Dave Noller is one of those names that truly needs no introduction, a household name to die-hard fans of Techno Bass music all around the world, and a pioneer in his own right. Having been behind influential records such as "Techno Bass" on Chaos Records, as well as "Just Give The DJ A Break", "Atomic Age", and "The Plastic Men"; not to mention his own solo works as Scratch-D on labels like Zero One Music, Rephlex, Frajile Recordings, or Dynamix II Music, the man behind the iconic Dynamix II has been on an unstopabble path delivering mega-low bass drops, and ingenious programming to the masses, gaining the artist a reputation of being a sort of "Mad Scientist" for our music. This month, Santino Fernandez had the honor of speaking to him, gaining some insight into his background and accomplishments throughout his career...so with that out of the way, let's get on with it!
Santino Fernandez: Welcome Dave! It’s an honor to have you spend some time with us to do this Interview. For those who don't know, tell us a little bit about your beginnings, what was life like for you that inspired you to get into making music?
David Noller: When I was still a child, each Summer and Winter vacation I spent visiting my grandparents in New Jersey. It was there where I was exposed to the ground-breaking mix shows that were airing on New York’s radio stations like 98.7 KISSFM, 92KTU, 107.5WBLS and WHBI 105.9FM. It was a very magical time back then. Hip Hop culture was exploding all over the air waves on late night radio, and due to the popularity, soon mix shows began making their way onto daytime radio.
There was a mix show on 92KTU called "Paco’s Supermix" that featured custom edited mixes by “The Latin Rascals”, Aldo Marin of Cutting Records & "The Dynamic Duo". I would record these mixes to cassette and listen to them over and over and over until I could predict where the next edit happened. Kiss FM was also airing their "KISS Mastermixes" in the daytime by Shep Pettibone. The best of the best remixers were on the air and I was paying close attention. They were laying down the musical blueprint that I would recall time and time again each time I was in my studio.
Interesting, I didn't know your roots in many ways started with the New York scene. So then what was the scene like in Miami back in the 80’s as Electro Funk prior to Miami Bass started to take hold? Were the parties strong and positive, or were there a lot of turf wars and an overall rather competitive vibe going around?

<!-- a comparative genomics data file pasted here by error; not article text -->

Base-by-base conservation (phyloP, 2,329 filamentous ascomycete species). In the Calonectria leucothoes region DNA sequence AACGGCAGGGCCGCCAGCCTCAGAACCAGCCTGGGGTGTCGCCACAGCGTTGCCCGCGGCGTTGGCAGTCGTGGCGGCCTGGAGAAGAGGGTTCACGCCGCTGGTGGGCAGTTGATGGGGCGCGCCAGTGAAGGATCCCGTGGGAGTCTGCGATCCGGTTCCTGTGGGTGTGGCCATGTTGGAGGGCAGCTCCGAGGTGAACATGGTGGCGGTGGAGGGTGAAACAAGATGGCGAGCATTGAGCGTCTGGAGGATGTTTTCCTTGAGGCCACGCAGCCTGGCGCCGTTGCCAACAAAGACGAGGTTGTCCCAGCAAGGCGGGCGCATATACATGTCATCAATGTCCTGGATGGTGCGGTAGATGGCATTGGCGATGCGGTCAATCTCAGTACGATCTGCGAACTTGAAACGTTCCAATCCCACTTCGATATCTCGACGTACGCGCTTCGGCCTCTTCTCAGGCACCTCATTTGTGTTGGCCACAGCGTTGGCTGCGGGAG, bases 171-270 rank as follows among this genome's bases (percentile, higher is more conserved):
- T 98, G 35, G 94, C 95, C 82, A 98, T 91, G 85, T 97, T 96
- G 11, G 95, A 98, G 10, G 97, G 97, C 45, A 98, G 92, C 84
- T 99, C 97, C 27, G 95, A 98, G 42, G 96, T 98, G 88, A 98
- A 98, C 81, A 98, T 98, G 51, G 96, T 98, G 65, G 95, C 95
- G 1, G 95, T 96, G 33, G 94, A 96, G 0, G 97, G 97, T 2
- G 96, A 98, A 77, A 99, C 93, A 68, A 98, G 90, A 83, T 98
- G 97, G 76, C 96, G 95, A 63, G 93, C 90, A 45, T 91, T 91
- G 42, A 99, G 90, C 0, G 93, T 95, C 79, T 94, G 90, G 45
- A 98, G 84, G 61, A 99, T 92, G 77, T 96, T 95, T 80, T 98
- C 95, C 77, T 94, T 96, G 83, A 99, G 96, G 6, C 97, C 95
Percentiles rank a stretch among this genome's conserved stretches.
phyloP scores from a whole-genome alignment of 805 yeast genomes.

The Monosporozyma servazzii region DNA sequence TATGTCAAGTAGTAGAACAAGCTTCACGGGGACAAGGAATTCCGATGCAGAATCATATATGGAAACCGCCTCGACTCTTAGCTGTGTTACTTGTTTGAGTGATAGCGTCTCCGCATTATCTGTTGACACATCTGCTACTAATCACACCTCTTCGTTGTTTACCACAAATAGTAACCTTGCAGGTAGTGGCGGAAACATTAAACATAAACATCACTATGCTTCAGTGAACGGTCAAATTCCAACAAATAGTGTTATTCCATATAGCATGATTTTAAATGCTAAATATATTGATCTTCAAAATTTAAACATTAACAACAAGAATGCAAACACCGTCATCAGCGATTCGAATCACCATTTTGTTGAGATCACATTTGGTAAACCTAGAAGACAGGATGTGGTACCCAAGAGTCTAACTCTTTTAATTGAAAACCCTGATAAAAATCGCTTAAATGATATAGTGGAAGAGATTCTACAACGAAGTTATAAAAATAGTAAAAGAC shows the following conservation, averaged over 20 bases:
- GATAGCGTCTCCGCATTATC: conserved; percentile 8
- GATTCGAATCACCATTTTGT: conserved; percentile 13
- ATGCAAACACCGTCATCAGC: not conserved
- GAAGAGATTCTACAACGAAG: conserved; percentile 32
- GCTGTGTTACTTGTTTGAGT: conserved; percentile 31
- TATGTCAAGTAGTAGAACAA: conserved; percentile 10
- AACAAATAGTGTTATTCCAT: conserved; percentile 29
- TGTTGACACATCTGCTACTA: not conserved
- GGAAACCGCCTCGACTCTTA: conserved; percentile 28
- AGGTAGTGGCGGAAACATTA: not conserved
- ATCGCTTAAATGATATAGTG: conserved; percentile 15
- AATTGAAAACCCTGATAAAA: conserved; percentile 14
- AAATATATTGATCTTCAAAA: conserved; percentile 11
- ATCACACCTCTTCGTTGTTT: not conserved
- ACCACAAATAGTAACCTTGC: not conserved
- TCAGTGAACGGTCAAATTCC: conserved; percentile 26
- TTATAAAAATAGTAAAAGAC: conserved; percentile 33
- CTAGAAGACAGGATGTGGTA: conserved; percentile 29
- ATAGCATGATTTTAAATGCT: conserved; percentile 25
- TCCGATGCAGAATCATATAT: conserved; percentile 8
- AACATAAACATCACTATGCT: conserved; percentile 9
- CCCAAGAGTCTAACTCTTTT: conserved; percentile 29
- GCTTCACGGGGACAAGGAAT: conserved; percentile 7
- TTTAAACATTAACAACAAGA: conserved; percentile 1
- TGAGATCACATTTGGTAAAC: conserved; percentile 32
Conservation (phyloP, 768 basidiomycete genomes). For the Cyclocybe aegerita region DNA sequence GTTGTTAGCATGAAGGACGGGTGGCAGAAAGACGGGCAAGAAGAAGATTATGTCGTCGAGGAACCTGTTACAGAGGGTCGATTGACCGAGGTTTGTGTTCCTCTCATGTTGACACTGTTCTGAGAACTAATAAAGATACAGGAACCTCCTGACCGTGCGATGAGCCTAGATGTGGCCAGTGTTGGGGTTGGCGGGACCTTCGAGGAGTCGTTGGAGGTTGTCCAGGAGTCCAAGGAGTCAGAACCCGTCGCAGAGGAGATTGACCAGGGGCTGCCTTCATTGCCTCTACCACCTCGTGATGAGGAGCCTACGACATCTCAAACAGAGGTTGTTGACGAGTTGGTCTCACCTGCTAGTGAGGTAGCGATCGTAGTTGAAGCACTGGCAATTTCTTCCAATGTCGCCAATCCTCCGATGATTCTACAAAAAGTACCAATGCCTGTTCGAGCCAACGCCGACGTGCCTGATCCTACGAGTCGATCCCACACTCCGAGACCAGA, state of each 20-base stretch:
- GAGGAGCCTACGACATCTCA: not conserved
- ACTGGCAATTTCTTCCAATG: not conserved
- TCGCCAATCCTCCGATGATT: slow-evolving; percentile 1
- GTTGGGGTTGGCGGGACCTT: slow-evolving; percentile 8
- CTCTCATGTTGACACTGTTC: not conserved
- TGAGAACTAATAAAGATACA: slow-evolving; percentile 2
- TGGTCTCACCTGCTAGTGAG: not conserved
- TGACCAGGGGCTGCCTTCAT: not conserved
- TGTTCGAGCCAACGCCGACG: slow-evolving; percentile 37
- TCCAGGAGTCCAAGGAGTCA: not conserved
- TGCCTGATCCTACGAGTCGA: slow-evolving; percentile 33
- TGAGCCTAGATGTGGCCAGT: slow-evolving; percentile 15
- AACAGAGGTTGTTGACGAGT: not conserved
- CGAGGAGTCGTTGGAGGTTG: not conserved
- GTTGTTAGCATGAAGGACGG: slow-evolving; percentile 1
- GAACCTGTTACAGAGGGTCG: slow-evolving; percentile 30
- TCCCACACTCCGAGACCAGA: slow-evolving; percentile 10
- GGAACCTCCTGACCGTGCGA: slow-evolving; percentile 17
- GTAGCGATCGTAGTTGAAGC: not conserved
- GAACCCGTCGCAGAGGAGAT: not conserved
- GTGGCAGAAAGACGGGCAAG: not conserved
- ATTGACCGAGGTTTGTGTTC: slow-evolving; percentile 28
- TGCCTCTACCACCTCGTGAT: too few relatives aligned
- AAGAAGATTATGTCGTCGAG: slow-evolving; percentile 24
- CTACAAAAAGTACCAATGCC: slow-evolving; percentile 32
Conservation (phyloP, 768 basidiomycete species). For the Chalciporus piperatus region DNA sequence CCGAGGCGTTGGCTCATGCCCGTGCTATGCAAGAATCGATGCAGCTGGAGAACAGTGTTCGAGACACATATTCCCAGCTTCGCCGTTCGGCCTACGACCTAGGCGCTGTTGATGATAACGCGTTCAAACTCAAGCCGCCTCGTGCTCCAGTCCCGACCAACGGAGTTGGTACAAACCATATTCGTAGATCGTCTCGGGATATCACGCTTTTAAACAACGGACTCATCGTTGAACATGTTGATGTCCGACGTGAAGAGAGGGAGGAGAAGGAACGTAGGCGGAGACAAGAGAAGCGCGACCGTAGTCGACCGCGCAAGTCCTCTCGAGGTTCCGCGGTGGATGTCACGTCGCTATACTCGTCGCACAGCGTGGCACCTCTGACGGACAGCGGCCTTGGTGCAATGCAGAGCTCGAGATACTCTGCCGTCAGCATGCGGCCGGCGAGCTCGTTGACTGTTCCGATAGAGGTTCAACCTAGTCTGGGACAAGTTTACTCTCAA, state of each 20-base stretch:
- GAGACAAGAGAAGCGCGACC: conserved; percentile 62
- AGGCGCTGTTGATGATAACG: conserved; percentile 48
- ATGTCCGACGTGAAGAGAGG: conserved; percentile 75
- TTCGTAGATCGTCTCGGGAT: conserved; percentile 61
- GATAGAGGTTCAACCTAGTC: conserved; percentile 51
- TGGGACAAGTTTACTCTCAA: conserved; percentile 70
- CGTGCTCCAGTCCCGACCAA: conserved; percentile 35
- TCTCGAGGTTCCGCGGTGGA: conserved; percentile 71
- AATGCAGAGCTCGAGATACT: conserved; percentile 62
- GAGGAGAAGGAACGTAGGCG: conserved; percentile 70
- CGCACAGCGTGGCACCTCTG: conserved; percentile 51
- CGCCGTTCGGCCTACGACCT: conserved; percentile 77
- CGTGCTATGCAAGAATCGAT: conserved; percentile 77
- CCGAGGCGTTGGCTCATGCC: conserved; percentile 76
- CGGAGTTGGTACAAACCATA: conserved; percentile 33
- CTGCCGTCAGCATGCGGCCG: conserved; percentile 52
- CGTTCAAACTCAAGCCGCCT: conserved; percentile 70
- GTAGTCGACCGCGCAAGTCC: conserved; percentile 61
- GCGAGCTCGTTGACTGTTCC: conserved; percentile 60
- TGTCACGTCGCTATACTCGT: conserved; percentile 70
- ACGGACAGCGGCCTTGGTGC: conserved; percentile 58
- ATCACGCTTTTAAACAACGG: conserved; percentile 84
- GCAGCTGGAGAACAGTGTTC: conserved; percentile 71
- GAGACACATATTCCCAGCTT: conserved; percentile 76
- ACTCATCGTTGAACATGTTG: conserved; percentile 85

In the 80's there weren’t as many promoters as there are nowadays, Electro music was being played in teen clubs and skating rinks. It was there where it made its debut. There were events being thrown by Luke Campbell, who before joining forces with the 2 Live Crew was an event promoter. I remember going to a few of the larger events back then like "The NYC Fresh Fest", and Luke Campbell's (back then known as Luke Skywalker) "Luke Skywalker Def Fest" to name a few, to see the breakers do their thing. It was a different vibe than you would find going to an event today. Electro Music and breakdancing was a “brand-new" thing and everyone was trying to catch a glimpse and be a part of it; including me.
I bet it was amazing, such new and raw energy for a movement that would change the world. The only way I can relate was my first Rave, and getting in a circle and watching the kids breakin'....blew my mind, I knew I had to be part of this movement!
So now let's talk about your act "Dynamix II", which hasn’t just been a tremendous force to be reckoned with for a few decades now, but also at the end of the day sort of a one man show in that you have had a few partners, but always continue at it alone…What has led to this decision if you can talk about that? Has there always been a sense that while there may have been compatibility, that in the end the vision for Dynamix II has always been too personal for anyone else to fit that mold?
There is a certain dynamic creative process that happens when you are working with a partner. Amazing things can sometimes happen, and the result is nothing less than magic. Over the past several years I had decided to team up with many talented individuals. Each one of them can, and do stand on their own merit. Without change something sleeps inside us and seldom awakens. I have always felt that in order to grow one has to be able to adapt to change. Dynamix II is no exception to this rule. In order for it to grow, it must and always will follow suit.